I attended the First Mondays Canton fair.. where a beautiful columbian wyandotte caught my eye. She became the 10th and final addition to my flock. I adore her gorgeous coloring.. but am a little sad as I planned for a milli fleur d'uccle to fill that slot. Oh well. She's still sweet and adorable and enjoyed her carride home on my friend's lap!

I also want to use this post to maintain a list of my flock.. Hopefully they will all earn names:

Artemis the arucana - Named for an early display of hunting prowess of ants. Artemis is one of the bravest and most dominant in the flock. Until I introduced Kerowyn, I thought she was shaping up to be the lead hen, but it's early yet. She is quick and clever. She was the first to try the mealworms and grapes that I offered and now often steals treats off slower chicks. She has also braved hopping up onto my knee for better access to any offered treats. She is also the fastest at stealing treats from her flockmates.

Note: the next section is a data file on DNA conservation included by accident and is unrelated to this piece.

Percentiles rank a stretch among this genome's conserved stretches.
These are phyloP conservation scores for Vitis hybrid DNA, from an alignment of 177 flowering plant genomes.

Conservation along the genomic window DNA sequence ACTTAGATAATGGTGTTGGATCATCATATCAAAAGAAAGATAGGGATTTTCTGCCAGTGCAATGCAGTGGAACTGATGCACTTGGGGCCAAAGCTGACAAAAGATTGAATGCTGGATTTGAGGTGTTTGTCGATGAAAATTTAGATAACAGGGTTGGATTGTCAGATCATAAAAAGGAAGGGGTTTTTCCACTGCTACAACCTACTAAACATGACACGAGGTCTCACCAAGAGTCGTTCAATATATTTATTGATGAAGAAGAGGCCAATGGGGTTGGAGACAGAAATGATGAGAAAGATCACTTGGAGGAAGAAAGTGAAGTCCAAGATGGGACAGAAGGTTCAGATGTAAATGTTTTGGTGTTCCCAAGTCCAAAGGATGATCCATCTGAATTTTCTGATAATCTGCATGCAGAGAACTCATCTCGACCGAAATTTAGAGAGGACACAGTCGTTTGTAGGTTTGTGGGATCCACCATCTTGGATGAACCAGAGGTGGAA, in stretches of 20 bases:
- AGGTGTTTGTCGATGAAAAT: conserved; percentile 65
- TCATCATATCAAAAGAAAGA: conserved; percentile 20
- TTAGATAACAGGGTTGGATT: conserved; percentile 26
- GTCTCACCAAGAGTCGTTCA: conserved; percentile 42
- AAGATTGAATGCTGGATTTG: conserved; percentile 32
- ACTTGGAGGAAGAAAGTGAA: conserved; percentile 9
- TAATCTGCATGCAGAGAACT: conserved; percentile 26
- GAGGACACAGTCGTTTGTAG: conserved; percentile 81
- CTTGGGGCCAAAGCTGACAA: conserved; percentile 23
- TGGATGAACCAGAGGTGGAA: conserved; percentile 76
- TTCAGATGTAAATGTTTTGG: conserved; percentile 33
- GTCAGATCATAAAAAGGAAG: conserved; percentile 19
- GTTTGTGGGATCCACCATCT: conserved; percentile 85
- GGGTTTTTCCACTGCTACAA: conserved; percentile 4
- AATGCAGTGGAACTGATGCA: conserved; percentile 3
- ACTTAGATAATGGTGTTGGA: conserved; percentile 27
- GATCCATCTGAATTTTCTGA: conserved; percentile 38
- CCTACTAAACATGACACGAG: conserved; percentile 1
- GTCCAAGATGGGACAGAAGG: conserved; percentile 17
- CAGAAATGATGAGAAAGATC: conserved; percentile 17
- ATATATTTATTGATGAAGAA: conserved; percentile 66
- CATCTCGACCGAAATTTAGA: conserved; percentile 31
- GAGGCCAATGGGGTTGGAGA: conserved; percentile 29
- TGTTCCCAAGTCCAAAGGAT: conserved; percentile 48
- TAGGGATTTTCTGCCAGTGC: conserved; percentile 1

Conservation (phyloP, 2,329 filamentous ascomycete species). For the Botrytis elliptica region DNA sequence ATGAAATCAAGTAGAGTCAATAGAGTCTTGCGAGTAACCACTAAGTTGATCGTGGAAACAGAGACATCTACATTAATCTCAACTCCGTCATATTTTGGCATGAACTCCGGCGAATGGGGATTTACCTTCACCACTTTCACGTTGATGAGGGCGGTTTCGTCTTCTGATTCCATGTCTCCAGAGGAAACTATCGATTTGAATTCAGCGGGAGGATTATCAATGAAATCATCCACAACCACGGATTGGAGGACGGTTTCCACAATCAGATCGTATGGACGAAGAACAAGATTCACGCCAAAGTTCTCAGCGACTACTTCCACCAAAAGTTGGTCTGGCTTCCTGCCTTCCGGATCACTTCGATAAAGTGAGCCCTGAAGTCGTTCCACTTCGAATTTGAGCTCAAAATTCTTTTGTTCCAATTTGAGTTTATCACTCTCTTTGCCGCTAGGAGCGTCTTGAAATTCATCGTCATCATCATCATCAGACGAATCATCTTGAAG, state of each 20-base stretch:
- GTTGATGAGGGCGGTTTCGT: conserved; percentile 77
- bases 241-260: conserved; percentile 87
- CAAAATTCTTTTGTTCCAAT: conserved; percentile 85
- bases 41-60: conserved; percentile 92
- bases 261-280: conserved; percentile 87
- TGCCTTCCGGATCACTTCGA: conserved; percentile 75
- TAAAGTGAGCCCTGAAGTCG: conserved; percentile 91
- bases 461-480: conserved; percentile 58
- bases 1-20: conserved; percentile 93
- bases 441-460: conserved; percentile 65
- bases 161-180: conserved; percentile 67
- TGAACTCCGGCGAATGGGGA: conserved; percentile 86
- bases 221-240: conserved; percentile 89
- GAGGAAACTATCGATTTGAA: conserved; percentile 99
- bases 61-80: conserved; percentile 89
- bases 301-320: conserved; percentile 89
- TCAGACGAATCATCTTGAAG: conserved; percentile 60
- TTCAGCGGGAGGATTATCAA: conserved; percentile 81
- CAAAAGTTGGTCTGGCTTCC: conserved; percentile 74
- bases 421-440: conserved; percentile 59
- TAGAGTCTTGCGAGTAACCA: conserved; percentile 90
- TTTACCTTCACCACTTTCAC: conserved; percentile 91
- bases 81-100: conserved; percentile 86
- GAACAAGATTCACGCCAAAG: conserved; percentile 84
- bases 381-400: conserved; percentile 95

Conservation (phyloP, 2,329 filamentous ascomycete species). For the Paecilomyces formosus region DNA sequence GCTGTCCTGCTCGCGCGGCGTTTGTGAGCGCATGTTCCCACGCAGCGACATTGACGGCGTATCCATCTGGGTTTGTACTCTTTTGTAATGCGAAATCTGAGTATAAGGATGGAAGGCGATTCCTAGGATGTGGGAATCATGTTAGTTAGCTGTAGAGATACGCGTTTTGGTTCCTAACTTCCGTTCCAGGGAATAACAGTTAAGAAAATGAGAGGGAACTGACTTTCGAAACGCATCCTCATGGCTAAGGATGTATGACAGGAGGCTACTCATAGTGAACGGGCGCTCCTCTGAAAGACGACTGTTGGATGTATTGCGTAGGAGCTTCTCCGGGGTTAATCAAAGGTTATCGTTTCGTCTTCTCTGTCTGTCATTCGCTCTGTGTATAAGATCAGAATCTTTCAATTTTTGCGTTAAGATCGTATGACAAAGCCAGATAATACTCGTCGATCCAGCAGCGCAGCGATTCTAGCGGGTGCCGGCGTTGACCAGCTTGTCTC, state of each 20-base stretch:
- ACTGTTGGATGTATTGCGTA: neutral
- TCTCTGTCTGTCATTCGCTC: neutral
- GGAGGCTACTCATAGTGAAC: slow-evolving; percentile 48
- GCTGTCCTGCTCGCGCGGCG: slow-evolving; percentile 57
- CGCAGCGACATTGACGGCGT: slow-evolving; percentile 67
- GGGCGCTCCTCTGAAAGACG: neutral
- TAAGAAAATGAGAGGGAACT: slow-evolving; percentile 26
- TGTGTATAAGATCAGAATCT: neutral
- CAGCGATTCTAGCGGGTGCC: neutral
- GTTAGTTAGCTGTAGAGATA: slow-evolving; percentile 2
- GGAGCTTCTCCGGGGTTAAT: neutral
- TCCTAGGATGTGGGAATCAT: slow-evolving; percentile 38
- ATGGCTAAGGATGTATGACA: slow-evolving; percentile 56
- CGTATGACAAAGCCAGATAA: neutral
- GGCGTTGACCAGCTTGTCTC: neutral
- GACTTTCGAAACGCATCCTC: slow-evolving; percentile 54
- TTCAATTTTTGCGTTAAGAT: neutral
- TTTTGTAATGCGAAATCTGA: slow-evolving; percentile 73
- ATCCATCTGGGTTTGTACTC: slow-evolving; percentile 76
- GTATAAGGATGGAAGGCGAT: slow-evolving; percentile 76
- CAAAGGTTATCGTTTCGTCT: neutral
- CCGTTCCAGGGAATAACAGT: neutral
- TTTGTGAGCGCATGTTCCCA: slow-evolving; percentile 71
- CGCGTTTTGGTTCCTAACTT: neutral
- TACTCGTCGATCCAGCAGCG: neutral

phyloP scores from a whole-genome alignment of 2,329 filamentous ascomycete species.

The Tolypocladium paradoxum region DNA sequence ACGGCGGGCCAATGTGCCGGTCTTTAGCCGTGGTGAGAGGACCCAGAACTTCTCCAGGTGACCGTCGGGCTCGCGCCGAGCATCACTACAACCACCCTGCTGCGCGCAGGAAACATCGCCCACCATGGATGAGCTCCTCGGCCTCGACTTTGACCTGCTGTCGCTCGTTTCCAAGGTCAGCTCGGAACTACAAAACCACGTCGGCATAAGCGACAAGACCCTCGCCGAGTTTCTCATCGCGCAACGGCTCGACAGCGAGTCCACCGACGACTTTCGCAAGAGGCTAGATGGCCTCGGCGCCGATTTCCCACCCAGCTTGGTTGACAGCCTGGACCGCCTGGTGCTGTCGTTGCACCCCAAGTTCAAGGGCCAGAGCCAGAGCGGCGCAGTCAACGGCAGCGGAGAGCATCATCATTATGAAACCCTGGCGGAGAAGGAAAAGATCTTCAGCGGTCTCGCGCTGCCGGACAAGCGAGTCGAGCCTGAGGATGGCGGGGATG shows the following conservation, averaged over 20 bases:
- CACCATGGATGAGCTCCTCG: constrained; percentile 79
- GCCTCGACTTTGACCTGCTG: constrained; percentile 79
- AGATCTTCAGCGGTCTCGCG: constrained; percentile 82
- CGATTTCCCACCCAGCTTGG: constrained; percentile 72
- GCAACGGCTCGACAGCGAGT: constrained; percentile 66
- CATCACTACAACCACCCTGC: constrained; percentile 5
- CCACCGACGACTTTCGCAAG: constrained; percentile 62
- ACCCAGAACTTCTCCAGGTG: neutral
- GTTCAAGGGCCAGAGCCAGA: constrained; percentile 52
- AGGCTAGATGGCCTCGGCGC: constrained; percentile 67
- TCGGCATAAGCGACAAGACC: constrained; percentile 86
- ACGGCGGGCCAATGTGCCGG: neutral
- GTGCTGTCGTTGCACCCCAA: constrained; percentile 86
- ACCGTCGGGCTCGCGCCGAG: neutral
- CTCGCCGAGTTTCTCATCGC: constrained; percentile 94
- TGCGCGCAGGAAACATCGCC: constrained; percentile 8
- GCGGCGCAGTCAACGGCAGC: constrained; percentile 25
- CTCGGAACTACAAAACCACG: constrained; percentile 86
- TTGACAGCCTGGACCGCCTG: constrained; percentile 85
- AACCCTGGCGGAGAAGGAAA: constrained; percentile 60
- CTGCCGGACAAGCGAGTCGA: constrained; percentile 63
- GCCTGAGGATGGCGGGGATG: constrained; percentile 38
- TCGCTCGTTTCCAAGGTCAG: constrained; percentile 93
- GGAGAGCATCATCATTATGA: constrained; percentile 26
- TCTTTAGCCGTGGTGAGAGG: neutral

Mikaela the white crested black polish - She has taken over the spot as the most adventurous with Valkyrie's demise. She seems to possess a sweet and inquisitive nature. Tends to always be the first one to the treats and the first to explore new areas. She seems to have the fastest reflexes of the bunch as I saw her catch and eat a yellowjacket out of the air.


Morticia the black australorp - larger of the two


Wednesday the black australorp - smaller of the two